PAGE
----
Harry Milling: Lastly, you mentioned cyclical companies, and you've done well with cyclical companies, Weyerhaeuser is a good example. It's still one of your top holdings, if not your top holding. What is it about cyclical companies that you like so much? What is maybe the best way to value them? I'm sure that depends on what sector it's in, but is there any sort of common theme when you value a cyclical company? Would you use P/E or would you use something else?
David Wallack: Well I think there are a whole host of valuations techniques that you can use and probably should use when you look at any asset or any stock. We are omnivorous; we will use anything we can to try and understand what an asset might be worth.
In the case of Weyerhaeuser, you have a particularly complex company in the sense that they're in a host of different businesses, each of which is unique. We're attracted often to old companies that have accumulated assets over the years. Here you have a company that's been in business for 100 years. It's the biggest private owner of timber in the United States. It's asset rich.
Over the years, they've acquired and accumulated assets in other businesses. They have one of the biggest lumber operations in the country. They have a fluff pulp business that manufactures pulp that goes into making diapers. They have one of the largest homebuilders in the country buried in Weyerhaeuser that few people know about. There are other assets as well.
So we value each of those separately. We'll value the timber operation based on a DCF-type of analysis, a discounted cash flow analysis. In addition, at some point in time Weyerhaeuser is likely to convert that part of the business into a real estate investment trust, so we've used a REIT type of framework to analyze it.
The lumber operations we value based upon replacement value, private market value, P/E based on future earnings potential of the company.
The fluff pulp business we will use replacement value analysis, and we could also use cash flow or earnings in that perspective.
Milling: And you would do that because they're probably going to sell that business? You're talking about the replacement value?
Wallack: It's possible that any of these assets could be sold, but we find replacement value a useful framework because it tells us, it indicates to us the price that is necessary for competitors to add new capacity to the industry. In other words, if we go back to the power producers for a moment, electric power prices likely need to more than double in price before a new power plant will be built. It's that value that determines the attractiveness of the asset. So replacement value is one of the valuation approaches we use most frequently with cyclicals.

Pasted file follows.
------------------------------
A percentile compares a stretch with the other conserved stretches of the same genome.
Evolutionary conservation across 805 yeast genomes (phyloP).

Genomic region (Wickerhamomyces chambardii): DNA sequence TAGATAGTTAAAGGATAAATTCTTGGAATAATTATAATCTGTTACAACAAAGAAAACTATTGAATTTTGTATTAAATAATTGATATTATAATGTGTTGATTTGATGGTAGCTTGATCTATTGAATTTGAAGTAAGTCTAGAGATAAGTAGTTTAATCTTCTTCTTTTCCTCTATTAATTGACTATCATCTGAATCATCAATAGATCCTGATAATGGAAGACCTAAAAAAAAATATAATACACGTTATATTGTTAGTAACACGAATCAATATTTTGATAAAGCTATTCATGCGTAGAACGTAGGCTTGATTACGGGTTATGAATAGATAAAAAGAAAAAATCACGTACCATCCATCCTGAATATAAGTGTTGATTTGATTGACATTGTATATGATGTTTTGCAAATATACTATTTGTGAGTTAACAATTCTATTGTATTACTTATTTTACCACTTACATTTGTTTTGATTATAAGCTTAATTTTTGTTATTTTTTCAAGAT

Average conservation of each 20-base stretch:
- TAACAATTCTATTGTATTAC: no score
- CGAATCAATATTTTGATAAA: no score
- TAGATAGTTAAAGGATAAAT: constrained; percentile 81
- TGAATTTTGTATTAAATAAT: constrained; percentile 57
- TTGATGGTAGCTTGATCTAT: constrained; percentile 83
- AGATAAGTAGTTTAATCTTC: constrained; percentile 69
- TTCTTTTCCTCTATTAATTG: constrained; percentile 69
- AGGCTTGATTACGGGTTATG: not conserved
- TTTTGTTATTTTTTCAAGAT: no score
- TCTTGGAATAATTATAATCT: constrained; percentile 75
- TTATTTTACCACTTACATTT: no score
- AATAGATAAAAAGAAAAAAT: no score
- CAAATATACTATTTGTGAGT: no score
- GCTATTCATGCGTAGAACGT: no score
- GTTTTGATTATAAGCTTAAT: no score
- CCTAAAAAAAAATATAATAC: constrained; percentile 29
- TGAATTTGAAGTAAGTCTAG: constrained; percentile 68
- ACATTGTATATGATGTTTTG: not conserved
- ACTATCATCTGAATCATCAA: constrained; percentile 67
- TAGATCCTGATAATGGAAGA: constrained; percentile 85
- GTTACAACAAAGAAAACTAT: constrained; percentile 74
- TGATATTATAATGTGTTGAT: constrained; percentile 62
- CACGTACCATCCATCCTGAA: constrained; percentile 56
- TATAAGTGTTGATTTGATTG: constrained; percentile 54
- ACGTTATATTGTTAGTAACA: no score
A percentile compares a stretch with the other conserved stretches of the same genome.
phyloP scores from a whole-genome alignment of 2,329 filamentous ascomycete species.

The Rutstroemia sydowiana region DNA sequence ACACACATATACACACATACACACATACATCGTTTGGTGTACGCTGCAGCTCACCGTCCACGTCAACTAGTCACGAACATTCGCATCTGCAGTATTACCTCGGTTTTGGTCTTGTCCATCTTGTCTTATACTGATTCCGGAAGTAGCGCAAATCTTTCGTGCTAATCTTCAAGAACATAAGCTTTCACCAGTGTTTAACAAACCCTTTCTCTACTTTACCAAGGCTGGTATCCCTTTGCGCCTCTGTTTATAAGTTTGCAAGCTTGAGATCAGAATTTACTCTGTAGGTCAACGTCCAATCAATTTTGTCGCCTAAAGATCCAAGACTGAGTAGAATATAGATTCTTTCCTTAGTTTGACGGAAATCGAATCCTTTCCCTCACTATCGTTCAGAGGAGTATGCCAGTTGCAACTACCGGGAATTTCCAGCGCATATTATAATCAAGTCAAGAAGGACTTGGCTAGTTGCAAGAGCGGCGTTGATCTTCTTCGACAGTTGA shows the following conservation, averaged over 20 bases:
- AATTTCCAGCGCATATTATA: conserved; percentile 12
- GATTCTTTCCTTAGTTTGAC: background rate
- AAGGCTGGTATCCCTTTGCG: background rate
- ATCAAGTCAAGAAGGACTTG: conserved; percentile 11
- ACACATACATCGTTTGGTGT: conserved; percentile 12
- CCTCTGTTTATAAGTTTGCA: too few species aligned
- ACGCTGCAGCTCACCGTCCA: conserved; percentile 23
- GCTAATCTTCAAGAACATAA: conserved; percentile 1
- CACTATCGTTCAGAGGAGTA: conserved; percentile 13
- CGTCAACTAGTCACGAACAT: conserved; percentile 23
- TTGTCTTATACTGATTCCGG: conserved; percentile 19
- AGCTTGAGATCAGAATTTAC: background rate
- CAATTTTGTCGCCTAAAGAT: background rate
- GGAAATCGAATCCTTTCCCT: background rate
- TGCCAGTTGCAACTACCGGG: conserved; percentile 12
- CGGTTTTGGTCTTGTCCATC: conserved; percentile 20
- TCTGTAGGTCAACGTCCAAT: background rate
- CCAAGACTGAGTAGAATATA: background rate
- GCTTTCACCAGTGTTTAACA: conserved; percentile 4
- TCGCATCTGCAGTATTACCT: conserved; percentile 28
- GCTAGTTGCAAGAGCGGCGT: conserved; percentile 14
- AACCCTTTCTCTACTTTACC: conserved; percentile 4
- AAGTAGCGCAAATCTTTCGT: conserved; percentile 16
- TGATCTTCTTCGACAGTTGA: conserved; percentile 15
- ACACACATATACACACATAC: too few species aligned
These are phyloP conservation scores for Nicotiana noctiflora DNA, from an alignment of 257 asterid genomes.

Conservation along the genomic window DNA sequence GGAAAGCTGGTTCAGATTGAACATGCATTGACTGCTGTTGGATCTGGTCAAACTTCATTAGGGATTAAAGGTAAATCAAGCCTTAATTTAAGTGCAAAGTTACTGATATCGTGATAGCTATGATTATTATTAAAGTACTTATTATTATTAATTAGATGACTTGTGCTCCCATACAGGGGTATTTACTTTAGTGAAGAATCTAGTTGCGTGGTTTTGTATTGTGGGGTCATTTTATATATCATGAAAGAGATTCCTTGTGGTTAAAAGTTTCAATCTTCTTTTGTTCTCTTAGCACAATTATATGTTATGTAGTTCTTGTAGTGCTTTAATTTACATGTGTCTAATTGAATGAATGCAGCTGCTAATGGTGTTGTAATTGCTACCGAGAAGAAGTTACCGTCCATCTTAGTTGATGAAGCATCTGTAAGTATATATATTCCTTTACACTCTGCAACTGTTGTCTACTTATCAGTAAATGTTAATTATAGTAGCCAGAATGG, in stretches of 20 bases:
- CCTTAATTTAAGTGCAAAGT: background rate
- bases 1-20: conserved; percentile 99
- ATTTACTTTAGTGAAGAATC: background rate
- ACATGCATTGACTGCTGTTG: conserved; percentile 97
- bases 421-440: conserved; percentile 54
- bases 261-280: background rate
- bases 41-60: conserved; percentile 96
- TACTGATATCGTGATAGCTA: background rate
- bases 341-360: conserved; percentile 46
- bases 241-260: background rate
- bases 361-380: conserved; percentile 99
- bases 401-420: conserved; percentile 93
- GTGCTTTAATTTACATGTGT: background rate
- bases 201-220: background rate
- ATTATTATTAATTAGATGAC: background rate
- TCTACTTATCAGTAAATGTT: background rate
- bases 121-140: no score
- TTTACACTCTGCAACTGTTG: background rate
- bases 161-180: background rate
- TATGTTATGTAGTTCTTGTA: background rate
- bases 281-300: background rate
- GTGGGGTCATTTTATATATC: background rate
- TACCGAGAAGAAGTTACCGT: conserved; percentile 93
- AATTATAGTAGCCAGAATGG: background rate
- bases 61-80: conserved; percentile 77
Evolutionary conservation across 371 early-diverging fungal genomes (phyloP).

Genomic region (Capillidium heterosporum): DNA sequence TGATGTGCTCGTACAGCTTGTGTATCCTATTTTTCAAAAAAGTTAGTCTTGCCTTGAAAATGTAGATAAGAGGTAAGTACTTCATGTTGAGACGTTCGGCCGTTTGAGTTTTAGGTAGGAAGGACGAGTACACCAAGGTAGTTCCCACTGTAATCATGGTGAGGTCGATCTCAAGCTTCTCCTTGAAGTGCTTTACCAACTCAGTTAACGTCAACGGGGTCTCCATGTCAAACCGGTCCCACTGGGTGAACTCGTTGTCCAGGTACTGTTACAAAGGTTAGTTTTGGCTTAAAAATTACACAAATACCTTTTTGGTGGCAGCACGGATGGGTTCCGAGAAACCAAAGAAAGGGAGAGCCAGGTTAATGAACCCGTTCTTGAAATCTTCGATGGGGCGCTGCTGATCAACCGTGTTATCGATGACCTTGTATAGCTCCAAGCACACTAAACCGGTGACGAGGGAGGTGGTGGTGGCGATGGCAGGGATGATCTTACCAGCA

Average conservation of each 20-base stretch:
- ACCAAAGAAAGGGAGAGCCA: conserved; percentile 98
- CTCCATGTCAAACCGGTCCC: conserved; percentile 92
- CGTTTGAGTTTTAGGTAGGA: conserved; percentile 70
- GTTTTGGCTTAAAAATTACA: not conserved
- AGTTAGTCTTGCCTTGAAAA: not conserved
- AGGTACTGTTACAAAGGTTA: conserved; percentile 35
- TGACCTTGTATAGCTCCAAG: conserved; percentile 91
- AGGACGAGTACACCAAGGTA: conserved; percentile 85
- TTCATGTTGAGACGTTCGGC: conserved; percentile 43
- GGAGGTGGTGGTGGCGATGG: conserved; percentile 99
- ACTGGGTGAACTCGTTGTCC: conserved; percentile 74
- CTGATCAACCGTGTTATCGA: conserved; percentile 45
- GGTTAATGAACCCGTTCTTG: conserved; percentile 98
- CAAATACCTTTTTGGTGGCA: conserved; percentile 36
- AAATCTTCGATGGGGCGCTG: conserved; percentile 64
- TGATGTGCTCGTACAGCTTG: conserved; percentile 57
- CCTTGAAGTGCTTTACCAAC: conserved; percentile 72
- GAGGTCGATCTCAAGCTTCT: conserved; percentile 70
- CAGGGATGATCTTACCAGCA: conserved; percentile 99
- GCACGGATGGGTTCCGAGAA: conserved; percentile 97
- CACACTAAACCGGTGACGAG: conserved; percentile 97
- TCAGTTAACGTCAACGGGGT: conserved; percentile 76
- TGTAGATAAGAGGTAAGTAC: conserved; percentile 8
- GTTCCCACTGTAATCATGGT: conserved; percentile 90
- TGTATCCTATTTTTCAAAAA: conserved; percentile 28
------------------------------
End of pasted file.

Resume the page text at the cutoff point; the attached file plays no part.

Milling: Right. But you tend to gravitate, or I should say some of your biggest wins have been in cyclical companies. Is there anything about your process and about you as an investment manager that explains that?
Wallack: You know we both grew up as analysts in periods of adversity, honestly. I was a natural resource analyst in the 1990s. The resources area has been a hot area in the last decade. But when I grew up working as an analyst on the New Era Fund of T. Rowe Price, the natural resources fund, and other funds as well, the industries I looked at were in bear markets most of the time. So you had to kind of scrimp and scrape to make a living. You had to find a unique angle. I think you had to be creative and imaginative and flexible. You couldn't just let the tide sort of bring you to shore, so to speak. So I think that I've always had an affinity for companies that are out of favor, and I think a willingness to invest in businesses where the results are poor when we're making the investments.
You asked earlier is there something in the way of temperament that investing in cyclicals require, and I think it does require an ability to have a longer-term time horizon, a strong stomach, and a thick skin because a lot of people are going to disagree with you.
Heather has a similar background. She worked as a utility analyst in the early 2000s when the world was coming to an end, when Enron imploded and many electric utilities had tried to emulate Enron, built up merchant generation businesses and levered their balance sheets. So she was instrumental in getting the Mid Cap Value Fund invested in quite a number of distressed electric utilities in which we did very well.
Milling: Good, good. Well, I mean, it's returned 10% annualized since you started, so whatever it is that you're doing with cyclical companies, it's working. We'll leave it there. Thanks very much.
Wallack: Thank you.